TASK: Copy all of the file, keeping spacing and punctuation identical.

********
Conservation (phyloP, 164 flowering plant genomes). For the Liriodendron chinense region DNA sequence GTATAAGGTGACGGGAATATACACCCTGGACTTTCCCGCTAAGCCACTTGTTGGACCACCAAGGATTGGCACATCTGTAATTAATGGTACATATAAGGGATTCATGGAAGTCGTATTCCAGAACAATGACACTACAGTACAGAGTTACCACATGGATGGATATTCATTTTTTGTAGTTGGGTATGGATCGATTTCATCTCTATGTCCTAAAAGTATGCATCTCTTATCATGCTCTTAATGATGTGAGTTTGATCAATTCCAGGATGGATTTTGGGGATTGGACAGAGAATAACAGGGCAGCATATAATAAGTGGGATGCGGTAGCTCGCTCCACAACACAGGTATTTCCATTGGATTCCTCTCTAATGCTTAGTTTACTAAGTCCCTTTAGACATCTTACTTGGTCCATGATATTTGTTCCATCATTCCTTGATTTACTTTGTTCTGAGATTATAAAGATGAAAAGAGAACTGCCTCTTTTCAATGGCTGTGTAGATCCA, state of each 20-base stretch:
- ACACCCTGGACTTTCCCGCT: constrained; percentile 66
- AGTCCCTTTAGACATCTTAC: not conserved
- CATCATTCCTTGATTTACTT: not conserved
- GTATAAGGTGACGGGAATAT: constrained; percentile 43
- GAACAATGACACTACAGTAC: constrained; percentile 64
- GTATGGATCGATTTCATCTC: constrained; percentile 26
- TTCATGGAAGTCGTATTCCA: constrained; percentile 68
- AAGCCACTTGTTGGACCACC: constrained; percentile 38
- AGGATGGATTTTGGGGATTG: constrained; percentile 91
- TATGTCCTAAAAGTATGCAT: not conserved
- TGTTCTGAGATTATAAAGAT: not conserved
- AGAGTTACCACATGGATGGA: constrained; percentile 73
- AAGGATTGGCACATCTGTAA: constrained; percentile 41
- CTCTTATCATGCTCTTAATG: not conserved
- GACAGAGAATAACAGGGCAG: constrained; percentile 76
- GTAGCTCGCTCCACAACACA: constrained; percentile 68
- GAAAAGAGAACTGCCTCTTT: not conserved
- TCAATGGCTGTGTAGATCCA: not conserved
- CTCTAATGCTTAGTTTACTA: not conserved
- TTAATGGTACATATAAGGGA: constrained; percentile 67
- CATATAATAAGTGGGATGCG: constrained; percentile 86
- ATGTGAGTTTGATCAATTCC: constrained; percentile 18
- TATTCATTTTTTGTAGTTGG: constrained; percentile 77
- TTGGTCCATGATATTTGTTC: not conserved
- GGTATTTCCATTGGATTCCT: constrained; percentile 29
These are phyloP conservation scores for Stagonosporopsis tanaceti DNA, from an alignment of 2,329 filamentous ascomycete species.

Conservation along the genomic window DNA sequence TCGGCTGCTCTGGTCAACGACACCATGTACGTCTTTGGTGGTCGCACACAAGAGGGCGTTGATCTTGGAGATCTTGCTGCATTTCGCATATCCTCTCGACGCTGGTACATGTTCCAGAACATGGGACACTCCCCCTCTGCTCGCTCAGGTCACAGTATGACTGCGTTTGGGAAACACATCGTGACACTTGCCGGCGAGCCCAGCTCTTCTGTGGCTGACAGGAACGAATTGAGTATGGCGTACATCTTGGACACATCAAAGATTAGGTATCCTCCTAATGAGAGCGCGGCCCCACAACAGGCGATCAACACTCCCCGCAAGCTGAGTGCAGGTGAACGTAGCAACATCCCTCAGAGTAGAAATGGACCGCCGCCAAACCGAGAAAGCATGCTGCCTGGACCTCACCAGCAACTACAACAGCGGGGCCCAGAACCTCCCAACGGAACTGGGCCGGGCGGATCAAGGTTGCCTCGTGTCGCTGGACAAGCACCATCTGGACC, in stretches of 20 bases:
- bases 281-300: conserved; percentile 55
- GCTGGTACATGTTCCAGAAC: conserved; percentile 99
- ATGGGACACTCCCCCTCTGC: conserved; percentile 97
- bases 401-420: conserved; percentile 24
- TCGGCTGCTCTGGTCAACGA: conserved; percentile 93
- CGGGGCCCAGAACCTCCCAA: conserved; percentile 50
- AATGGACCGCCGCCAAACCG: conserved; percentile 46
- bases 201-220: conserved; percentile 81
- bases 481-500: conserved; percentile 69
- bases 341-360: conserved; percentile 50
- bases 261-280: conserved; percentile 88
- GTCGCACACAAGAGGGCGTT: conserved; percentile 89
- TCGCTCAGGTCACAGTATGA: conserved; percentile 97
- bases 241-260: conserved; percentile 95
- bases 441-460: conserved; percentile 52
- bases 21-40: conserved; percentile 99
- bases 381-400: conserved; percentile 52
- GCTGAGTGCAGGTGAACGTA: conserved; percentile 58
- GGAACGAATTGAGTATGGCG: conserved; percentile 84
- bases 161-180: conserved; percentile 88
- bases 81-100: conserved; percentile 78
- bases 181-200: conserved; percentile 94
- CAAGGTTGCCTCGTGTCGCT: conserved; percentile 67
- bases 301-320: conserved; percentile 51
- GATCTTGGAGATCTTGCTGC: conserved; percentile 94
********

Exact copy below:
Conservation (phyloP, 164 flowering plant genomes). For the Liriodendron chinense region DNA sequence GTATAAGGTGACGGGAATATACACCCTGGACTTTCCCGCTAAGCCACTTGTTGGACCACCAAGGATTGGCACATCTGTAATTAATGGTACATATAAGGGATTCATGGAAGTCGTATTCCAGAACAATGACACTACAGTACAGAGTTACCACATGGATGGATATTCATTTTTTGTAGTTGGGTATGGATCGATTTCATCTCTATGTCCTAAAAGTATGCATCTCTTATCATGCTCTTAATGATGTGAGTTTGATCAATTCCAGGATGGATTTTGGGGATTGGACAGAGAATAACAGGGCAGCATATAATAAGTGGGATGCGGTAGCTCGCTCCACAACACAGGTATTTCCATTGGATTCCTCTCTAATGCTTAGTTTACTAAGTCCCTTTAGACATCTTACTTGGTCCATGATATTTGTTCCATCATTCCTTGATTTACTTTGTTCTGAGATTATAAAGATGAAAAGAGAACTGCCTCTTTTCAATGGCTGTGTAGATCCA, state of each 20-base stretch:
- ACACCCTGGACTTTCCCGCT: constrained; percentile 66
- AGTCCCTTTAGACATCTTAC: not conserved
- CATCATTCCTTGATTTACTT: not conserved
- GTATAAGGTGACGGGAATAT: constrained; percentile 43
- GAACAATGACACTACAGTAC: constrained; percentile 64
- GTATGGATCGATTTCATCTC: constrained; percentile 26
- TTCATGGAAGTCGTATTCCA: constrained; percentile 68
- AAGCCACTTGTTGGACCACC: constrained; percentile 38
- AGGATGGATTTTGGGGATTG: constrained; percentile 91
- TATGTCCTAAAAGTATGCAT: not conserved
- TGTTCTGAGATTATAAAGAT: not conserved
- AGAGTTACCACATGGATGGA: constrained; percentile 73
- AAGGATTGGCACATCTGTAA: constrained; percentile 41
- CTCTTATCATGCTCTTAATG: not conserved
- GACAGAGAATAACAGGGCAG: constrained; percentile 76
- GTAGCTCGCTCCACAACACA: constrained; percentile 68
- GAAAAGAGAACTGCCTCTTT: not conserved
- TCAATGGCTGTGTAGATCCA: not conserved
- CTCTAATGCTTAGTTTACTA: not conserved
- TTAATGGTACATATAAGGGA: constrained; percentile 67
- CATATAATAAGTGGGATGCG: constrained; percentile 86
- ATGTGAGTTTGATCAATTCC: constrained; percentile 18
- TATTCATTTTTTGTAGTTGG: constrained; percentile 77
- TTGGTCCATGATATTTGTTC: not conserved
- GGTATTTCCATTGGATTCCT: constrained; percentile 29
These are phyloP conservation scores for Stagonosporopsis tanaceti DNA, from an alignment of 2,329 filamentous ascomycete species.

Conservation along the genomic window DNA sequence TCGGCTGCTCTGGTCAACGACACCATGTACGTCTTTGGTGGTCGCACACAAGAGGGCGTTGATCTTGGAGATCTTGCTGCATTTCGCATATCCTCTCGACGCTGGTACATGTTCCAGAACATGGGACACTCCCCCTCTGCTCGCTCAGGTCACAGTATGACTGCGTTTGGGAAACACATCGTGACACTTGCCGGCGAGCCCAGCTCTTCTGTGGCTGACAGGAACGAATTGAGTATGGCGTACATCTTGGACACATCAAAGATTAGGTATCCTCCTAATGAGAGCGCGGCCCCACAACAGGCGATCAACACTCCCCGCAAGCTGAGTGCAGGTGAACGTAGCAACATCCCTCAGAGTAGAAATGGACCGCCGCCAAACCGAGAAAGCATGCTGCCTGGACCTCACCAGCAACTACAACAGCGGGGCCCAGAACCTCCCAACGGAACTGGGCCGGGCGGATCAAGGTTGCCTCGTGTCGCTGGACAAGCACCATCTGGACC, in stretches of 20 bases:
- bases 281-300: conserved; percentile 55
- GCTGGTACATGTTCCAGAAC: conserved; percentile 99
- ATGGGACACTCCCCCTCTGC: conserved; percentile 97
- bases 401-420: conserved; percentile 24
- TCGGCTGCTCTGGTCAACGA: conserved; percentile 93
- CGGGGCCCAGAACCTCCCAA: conserved; percentile 50
- AATGGACCGCCGCCAAACCG: conserved; percentile 46
- bases 201-220: conserved; percentile 81
- bases 481-500: conserved; percentile 69
- bases 341-360: conserved; percentile 50
- bases 261-280: conserved; percentile 88
- GTCGCACACAAGAGGGCGTT: conserved; percentile 89
- TCGCTCAGGTCACAGTATGA: conserved; percentile 97
- bases 241-260: conserved; percentile 95
- bases 441-460: conserved; percentile 52
- bases 21-40: conserved; percentile 99
- bases 381-400: conserved; percentile 52
- GCTGAGTGCAGGTGAACGTA: conserved; percentile 58
- GGAACGAATTGAGTATGGCG: conserved; percentile 84
- bases 161-180: conserved; percentile 88
- bases 81-100: conserved; percentile 78
- bases 181-200: conserved; percentile 94
- CAAGGTTGCCTCGTGTCGCT: conserved; percentile 67
- bases 301-320: conserved; percentile 51
- GATCTTGGAGATCTTGCTGC: conserved; percentile 94